In recent months, the Covid crisis has put increasing pressure on the response capacity of both individual Member States and the European Union: first and foremost concening healthcare, with the need to ensure access to protective equipment, expand intensive care, and research and distribute vaccines. Then there are the economic and social issues: with lockdowns affecting consumption and production, businesses needed subsidies and loan guarantees.
Due to its very nature, the pandemic requires coordinated responses among EU countries that are both rapid and effective. Since the first weeks of the crisis, the European institutions have put various instruments in place. Among these, the most high-profile are the suspension of the Stability Pact, the Next Generation EU plan, the SURE funds to mitigate unemployment risks, a special ESM credit channel, the interventions of the European Investment Bank, and the purchase of securities by the ECB.
Within this framework, among the first measures launched were the Crii and Crii+ (or Coronavirus Response Investment Initiative) packages. These are not additional resources, but rather the possibility of redirecting existing European funds for the 2014-20 cycle to emergency-related expenses – from the purchase of medical supplies to support for businesses and social welfare.
This has been a decisive strategy: from the beginning of the crisis to mid-January 2021, it has led to a net increase of 6.8 billion euro in healthcare at the EU level, and more than 3.5 billion in support for affected businesses. More results will be reported in mid-2021. So far, they appear to have been immensely helpful for governments in dealing with the pandemic, especially in the early months.
Monitoring the reallocation of these resources is crucial, especially when it comes to answering the question: what impact have European funds had in managing the crisis? The European Commission’s publication of specific datasets allows us to evaluate, country by country, the role that European funds have played in the management of the crisis.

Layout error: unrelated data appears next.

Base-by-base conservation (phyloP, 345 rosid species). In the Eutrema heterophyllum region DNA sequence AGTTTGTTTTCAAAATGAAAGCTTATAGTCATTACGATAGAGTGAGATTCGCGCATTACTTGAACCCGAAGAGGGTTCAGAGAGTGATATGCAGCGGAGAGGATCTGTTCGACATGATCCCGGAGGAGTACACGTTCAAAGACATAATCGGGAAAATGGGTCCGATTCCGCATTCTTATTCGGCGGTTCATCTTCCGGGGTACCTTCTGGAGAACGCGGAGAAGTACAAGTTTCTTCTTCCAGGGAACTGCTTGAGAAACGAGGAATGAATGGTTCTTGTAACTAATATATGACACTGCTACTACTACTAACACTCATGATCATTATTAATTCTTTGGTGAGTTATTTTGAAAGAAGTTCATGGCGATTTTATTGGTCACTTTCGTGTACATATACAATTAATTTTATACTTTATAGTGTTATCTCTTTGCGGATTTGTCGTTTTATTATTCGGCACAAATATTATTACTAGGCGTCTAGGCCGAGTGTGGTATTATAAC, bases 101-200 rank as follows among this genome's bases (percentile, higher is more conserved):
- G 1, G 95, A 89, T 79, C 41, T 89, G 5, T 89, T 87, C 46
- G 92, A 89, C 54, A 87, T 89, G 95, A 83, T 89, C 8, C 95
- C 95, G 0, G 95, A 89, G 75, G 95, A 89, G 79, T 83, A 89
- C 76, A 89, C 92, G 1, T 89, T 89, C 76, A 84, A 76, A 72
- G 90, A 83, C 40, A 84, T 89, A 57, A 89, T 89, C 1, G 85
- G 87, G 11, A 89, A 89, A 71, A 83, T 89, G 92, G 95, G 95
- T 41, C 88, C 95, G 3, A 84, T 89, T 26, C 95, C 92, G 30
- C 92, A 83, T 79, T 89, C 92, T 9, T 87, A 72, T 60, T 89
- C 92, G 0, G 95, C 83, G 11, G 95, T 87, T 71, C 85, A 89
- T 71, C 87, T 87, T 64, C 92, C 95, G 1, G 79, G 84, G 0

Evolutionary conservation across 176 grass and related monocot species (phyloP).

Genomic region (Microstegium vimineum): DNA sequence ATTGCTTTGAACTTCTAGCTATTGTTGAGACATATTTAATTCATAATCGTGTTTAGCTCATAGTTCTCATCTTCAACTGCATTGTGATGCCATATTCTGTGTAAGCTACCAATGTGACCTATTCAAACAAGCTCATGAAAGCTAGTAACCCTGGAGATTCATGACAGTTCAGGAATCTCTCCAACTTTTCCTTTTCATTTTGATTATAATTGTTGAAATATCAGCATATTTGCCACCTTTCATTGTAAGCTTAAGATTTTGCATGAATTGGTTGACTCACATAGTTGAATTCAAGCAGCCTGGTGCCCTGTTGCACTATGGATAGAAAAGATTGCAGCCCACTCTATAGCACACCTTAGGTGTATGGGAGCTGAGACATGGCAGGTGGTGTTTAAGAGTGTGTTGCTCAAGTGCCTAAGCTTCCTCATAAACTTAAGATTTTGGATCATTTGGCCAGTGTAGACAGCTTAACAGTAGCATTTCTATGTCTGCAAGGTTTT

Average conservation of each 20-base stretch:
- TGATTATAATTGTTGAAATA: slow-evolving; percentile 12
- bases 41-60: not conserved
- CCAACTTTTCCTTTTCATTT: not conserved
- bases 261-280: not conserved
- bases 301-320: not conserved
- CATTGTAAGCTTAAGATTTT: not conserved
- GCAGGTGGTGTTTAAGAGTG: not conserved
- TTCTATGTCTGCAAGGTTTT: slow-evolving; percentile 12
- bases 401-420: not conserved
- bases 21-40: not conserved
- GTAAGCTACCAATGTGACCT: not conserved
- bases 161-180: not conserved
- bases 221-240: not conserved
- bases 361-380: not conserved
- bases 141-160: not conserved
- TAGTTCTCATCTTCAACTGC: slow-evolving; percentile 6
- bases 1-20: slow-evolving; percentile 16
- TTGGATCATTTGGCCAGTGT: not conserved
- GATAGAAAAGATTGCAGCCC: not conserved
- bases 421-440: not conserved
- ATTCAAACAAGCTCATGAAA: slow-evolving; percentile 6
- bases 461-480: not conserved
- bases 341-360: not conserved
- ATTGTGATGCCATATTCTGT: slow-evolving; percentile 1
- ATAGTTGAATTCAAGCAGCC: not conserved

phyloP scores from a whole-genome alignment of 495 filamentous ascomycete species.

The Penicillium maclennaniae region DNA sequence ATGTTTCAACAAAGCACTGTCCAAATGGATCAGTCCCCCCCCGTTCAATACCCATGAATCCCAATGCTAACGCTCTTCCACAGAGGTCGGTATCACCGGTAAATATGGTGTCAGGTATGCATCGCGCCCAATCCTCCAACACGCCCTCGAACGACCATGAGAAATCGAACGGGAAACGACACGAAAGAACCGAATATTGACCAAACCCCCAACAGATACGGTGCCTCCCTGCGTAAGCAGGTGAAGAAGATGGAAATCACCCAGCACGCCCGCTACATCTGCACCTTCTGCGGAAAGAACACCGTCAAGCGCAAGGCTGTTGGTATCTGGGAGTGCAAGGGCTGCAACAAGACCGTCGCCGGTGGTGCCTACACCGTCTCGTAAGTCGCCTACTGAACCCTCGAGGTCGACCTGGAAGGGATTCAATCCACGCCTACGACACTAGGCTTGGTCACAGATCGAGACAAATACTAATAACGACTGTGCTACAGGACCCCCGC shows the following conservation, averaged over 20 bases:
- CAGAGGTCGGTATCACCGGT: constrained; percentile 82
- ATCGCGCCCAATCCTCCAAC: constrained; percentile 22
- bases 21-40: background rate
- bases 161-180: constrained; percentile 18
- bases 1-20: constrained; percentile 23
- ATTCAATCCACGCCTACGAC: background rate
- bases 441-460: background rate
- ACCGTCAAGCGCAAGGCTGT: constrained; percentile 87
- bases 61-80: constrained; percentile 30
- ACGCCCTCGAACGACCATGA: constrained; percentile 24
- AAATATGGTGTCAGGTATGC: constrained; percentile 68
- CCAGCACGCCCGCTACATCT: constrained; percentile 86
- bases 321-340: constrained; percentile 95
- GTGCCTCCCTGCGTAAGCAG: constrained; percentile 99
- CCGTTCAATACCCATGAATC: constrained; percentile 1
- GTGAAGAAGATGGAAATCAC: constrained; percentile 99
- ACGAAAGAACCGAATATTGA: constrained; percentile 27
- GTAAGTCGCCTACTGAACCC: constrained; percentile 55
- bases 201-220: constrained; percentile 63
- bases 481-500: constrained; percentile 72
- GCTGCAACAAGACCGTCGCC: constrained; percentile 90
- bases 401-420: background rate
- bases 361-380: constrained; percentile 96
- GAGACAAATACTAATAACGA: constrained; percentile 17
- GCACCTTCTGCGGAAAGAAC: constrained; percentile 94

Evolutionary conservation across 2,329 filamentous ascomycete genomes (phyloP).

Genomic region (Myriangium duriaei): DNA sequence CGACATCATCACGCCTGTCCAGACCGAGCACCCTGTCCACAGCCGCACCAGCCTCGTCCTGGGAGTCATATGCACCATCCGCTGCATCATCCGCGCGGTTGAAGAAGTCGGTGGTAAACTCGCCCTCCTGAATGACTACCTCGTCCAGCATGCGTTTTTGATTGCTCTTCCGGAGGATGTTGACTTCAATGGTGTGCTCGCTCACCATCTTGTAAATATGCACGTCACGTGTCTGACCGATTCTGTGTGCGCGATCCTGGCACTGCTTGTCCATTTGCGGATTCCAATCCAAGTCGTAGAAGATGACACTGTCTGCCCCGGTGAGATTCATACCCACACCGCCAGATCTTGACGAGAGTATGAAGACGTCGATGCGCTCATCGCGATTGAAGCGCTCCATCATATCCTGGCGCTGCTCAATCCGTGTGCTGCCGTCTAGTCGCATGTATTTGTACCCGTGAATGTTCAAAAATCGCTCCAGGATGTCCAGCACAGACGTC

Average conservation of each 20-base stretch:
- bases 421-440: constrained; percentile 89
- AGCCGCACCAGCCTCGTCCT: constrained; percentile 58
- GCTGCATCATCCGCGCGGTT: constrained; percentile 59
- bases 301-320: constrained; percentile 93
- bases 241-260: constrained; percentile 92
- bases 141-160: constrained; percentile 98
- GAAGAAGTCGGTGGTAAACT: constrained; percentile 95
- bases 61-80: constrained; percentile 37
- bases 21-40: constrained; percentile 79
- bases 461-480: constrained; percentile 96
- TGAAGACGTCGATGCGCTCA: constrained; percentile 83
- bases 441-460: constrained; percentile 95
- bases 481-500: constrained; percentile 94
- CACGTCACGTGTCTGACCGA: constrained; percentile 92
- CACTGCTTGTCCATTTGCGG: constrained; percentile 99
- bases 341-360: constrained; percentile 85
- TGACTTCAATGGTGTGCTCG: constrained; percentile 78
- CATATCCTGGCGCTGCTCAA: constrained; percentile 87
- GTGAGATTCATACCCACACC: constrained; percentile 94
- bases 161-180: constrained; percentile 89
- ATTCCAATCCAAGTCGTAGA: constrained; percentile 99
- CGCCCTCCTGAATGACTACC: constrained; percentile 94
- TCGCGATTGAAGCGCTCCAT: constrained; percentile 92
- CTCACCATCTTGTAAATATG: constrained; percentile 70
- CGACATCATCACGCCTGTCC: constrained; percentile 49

The reallocation of EU funds in the medical sector
The crisis has made it necessary to shift resources towards personal protective equipment, medical supplies and other health infrastructure. European funds have played a decisive role, though not an easy one to monitor. As emphasised by the Commission, the existing classifications date back to before the emergency and it is therefore very difficult to trace how countries have used the margins granted by the Crii and Crii+ packages.
Since May 2020, the Commission has introduced new classifications for Covid-19, but their use is not mandatory. There is therefore always a risk of producing an incomplete analysis. Another monitoring strategy, made possible by the datasets published by the Commission, is to isolate funds categorized as health-related and observe what has changed between 1 February 2020 to the present (the data collected for the purposes of this analysis is for January 15, 2021).
This method allows us to understand some trends. In 2020, a total of 7.2 billion (a net increase of 6.8 billion) was reallocated to the health sector.
How did this shift occur? The category of intervention with the largest increases is health infrastructure. The reallocation was 4.5 billion, almost constantly increasing. This is a sign that interventions in this sector (marked as intervention category 053) have been given priority by EU countries. Funds have also increased for programs promoting access to health services, a rather broad category that has likely allowed greater flexibility in the emergency phase.
Minor but nonetheless significant redeployments can also be observed in the area of e-health interventions. For these programs there is 177 million euro incoming and 139 million outgoing. This would seem to indicate a restructuring of funds in this category in order to optimize interventions specific to the Covid crisis.
Comparing EU countries, the greatest volume of reallocation in the health sector was in Spain (2.7 billion in inflows, 95 million outflows) and Italy (1.37 billion in inflows, 33 million outflows), followed by P